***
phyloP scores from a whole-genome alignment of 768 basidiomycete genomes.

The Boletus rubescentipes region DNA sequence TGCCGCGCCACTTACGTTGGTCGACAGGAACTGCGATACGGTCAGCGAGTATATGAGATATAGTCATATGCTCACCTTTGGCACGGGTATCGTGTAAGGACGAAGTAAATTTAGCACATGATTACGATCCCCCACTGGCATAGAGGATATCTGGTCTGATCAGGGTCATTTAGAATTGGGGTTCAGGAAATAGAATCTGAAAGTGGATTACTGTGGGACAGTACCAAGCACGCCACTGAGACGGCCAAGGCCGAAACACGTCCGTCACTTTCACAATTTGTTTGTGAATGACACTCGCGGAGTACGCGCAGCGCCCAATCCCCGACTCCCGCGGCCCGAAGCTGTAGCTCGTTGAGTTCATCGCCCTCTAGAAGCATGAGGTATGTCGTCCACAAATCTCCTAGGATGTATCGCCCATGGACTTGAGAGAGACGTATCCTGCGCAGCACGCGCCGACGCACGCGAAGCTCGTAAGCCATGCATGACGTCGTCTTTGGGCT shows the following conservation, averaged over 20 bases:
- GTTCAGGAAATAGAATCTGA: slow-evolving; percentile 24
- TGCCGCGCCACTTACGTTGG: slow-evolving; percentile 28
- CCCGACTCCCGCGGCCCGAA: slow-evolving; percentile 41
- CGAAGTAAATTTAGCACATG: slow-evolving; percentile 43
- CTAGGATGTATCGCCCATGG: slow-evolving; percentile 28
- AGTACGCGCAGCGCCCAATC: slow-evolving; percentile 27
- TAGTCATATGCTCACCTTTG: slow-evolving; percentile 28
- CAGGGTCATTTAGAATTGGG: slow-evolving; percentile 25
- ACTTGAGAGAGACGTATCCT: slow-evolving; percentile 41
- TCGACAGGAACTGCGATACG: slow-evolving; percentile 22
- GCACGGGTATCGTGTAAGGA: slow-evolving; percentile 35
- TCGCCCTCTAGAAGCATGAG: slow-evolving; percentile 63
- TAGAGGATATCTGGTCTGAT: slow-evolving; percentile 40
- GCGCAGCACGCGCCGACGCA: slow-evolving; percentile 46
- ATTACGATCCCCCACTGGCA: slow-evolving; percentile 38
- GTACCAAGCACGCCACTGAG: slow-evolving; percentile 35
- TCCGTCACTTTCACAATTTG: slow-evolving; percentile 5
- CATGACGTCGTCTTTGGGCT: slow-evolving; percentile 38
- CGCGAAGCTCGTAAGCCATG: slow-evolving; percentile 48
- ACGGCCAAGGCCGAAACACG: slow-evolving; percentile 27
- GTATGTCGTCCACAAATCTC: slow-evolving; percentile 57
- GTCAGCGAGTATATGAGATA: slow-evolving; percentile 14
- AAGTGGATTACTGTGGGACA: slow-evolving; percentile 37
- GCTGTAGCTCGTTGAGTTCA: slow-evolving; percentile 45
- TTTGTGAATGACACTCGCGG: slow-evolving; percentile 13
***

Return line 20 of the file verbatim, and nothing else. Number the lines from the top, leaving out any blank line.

- CATGACGTCGTCTTTGGGCT: slow-evolving; percentile 38